Are you frustrated with your tripping circuit breaker? Then it’s about time you discovered why it keeps tripping and fixed it for good.
As you may already know, a circuit breaker is an essential device in your service panel designed to break or trip the circuit when it senses an overloaded circuit. It is one of the most efficient ways to safeguard your home from a fire.
You will likely have to call an electrician and have them fix the issue causing your circuit breaker to trip. However, there are quite a few easy ways to identify the problem on your own and even fix it.
We have discussed these methods in this guide, so let’s get started without wasting further time.
Let’s first get the basics straight so you don’t have problems understanding what could happen.
Your utility company provides electricity through a wire into your service panel. Once inside the panel, it runs through separate circuits (wiring loops), powering various outlets.
Every breaker present on the panel has an off/on switch and controls an individual circuit. When a tripped circuit breaker is automatically switched to “off,” it would help if you put it back on to allow electricity to run through the circuit again.
A short circuit is one of the most common causes of a tripping circuit breaker. This occurs when two wires ( that should not be touching each other) inadvertently come in contact. Additionally, a short circuit can occur in devices, switches, or outlets.
When plugging in a device with a short, you will notice that it will immediately trip the circuit. If you find out that using a particular device, say the vacuum cleaner, causes the breaker to trip each time you plug it in, consider plugging it in another room.
However, when the breaker of that particular room trips, know there is a short in the device. We firmly recommend not using the device till you fix it; otherwise, you might get a severe electrical shock. Also, stop using that switch or outlet if the circuit breaker trips every time you use a specific switch or plug your device into a specific outlet.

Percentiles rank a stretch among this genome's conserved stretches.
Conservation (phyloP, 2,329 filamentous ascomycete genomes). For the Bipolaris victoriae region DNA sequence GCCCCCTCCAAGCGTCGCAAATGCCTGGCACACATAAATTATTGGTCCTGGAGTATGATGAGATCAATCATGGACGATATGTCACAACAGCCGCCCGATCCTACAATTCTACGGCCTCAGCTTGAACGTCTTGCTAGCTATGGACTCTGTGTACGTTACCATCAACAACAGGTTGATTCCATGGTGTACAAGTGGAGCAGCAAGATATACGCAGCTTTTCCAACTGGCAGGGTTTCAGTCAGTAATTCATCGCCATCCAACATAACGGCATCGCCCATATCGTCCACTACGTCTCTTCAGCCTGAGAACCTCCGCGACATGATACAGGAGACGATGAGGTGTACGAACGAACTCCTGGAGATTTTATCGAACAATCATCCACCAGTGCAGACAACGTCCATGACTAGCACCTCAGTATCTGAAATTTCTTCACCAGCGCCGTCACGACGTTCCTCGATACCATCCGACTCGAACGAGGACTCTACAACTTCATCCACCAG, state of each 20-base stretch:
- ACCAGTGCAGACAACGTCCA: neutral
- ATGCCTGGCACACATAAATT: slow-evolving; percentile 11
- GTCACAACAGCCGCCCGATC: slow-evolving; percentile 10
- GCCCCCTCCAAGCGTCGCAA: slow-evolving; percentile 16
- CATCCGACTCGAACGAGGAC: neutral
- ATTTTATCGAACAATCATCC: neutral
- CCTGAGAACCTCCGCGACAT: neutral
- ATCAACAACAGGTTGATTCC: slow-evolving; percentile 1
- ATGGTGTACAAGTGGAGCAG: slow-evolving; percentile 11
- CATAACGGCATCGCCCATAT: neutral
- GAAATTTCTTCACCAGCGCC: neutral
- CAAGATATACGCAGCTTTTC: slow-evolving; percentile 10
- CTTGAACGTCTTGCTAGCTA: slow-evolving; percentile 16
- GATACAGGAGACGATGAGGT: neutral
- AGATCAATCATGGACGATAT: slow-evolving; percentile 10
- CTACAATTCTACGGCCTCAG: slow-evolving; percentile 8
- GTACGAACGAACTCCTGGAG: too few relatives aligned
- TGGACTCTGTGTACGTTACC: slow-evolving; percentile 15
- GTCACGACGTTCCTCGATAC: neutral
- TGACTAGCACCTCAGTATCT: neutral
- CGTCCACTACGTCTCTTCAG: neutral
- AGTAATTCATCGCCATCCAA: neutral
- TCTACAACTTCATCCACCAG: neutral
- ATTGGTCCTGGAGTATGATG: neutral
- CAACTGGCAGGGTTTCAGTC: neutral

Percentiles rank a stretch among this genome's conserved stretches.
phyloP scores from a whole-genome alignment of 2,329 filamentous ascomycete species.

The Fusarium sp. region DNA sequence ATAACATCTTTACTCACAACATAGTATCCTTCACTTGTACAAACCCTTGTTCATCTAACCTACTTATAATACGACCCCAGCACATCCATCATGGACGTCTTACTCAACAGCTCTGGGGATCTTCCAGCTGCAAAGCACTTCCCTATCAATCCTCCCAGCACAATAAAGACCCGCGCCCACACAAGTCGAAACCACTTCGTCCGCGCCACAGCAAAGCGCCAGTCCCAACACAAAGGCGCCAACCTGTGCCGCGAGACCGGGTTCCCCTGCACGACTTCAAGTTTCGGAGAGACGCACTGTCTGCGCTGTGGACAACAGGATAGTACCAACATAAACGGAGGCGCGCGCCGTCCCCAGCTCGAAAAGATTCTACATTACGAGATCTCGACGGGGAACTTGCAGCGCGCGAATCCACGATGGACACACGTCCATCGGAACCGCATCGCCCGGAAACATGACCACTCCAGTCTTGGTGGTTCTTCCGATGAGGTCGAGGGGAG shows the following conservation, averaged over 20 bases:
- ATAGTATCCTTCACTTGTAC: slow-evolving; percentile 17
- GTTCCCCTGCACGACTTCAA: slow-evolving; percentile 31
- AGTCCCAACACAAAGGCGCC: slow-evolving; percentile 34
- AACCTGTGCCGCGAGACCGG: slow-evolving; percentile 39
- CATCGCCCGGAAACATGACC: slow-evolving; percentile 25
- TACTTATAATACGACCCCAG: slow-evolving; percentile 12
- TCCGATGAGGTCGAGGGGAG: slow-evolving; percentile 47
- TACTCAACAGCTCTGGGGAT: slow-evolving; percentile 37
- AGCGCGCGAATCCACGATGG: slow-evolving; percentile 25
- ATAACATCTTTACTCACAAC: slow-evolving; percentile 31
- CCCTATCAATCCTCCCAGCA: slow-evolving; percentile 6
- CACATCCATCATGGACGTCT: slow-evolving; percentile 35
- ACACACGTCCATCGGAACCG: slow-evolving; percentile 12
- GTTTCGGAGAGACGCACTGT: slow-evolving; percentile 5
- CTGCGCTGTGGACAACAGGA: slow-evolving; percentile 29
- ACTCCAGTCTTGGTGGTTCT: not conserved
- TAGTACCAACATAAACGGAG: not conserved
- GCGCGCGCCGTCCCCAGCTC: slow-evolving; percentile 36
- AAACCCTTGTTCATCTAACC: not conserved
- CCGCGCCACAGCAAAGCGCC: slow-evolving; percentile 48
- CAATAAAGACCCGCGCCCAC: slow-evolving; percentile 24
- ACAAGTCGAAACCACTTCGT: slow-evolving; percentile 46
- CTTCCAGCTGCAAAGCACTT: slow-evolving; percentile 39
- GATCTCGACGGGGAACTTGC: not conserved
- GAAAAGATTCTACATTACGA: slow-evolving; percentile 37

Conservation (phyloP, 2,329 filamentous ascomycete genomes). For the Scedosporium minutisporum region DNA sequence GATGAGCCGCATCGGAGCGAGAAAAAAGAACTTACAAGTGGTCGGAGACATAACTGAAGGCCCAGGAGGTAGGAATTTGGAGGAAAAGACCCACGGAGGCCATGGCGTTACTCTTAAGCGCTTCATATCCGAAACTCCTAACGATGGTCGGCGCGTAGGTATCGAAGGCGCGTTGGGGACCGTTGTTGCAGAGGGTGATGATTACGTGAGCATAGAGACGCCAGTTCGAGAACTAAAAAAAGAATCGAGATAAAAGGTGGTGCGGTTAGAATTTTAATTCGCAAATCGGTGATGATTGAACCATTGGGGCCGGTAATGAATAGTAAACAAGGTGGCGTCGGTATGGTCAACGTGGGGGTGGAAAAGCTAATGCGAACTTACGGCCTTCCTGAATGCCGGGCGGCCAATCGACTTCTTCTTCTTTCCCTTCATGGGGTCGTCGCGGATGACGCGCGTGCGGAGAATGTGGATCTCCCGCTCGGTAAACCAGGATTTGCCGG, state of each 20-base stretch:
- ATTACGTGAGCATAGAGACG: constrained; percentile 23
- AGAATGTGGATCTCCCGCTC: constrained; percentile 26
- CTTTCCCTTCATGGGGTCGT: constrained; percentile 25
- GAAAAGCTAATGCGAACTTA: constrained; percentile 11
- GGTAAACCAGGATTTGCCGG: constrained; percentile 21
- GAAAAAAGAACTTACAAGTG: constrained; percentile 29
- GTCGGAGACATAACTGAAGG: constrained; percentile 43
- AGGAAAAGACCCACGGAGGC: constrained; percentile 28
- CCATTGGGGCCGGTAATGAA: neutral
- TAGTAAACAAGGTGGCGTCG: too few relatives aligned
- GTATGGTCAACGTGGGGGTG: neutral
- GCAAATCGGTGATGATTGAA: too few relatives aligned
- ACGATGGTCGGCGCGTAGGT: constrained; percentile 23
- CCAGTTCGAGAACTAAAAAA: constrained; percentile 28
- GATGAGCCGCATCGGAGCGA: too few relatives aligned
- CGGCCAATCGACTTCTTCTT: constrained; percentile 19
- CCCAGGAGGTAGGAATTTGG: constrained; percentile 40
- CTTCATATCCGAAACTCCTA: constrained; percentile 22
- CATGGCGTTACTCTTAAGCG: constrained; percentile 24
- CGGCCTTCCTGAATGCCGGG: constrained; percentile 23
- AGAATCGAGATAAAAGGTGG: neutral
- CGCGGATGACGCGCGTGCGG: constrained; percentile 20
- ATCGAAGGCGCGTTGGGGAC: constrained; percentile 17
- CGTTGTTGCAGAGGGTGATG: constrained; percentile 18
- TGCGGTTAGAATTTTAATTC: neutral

This happens when more electrical power flows through the circuit than it can handle. To investigate a circuit overload, go to your service panel the next time your circuit breaker trips and flick off all the switches in the troubled area. Also, be sure to unplug all electronic devices.
Put the tripped circuit breaker back on, flick on the switches and then turn on the devices. Now, stay there for a few minutes to check whether or not the circuit breaker stays in place. Every time you plug in a device or switch on a light, it causes more electricity to run through the cables.
Consider trying this experiment again if you notice that the circuit breaker trips even before plugging in any device. But this time, make sure you plug the devices into a different sequence. You will likely have to try this experiment quite a few times to understand the number of devices you can plug in simultaneously before overloading the circuit.
Circuit overload is a common cause of a tripping circuit breaker, like a short circuit. You can quickly stop it from occurring by ensuring that you are running fewer devices simultaneously on any particular circuit.
The long-term and perhaps the best solution would be to let a licensed electrician update your home wiring to add a few extra circuits.
When electricity travelling through your home wiring diverts from its intended course and passes via an alternative path to the ground, it is an earth fault. It can occur for various reasons, mainly when water from a leaky window or dripping pipe gets into a switch box or outlet.
As you know, water is a good conductor of electricity. So, when it comes in contact with damaged wires and wire connections, electricity jumps out of the circuit and follows the trail of water. This produces a spike in the electricity, causing the circuit to trip.
After the electrician confirms that it is an earth fault or ground fault that is causing your circuit to trip, locate and fix the water source. Also, the damaged wirings would have to be replaced.
We have finally reached the end of our informative article. And we hope that it has helped you gain some valuable insights into the causes of your tripping circuit and how to fix it.
If you don’t feel confident enough to try out the experiments mentioned above, don’t hesitate to contact a local electrician and have them find out the root of the problem. Even though it might take a little longer, you can rest assured that a licensed electrician will resolve the issue permanently.
On that note, it’s time for us to wrap up. See you next time!
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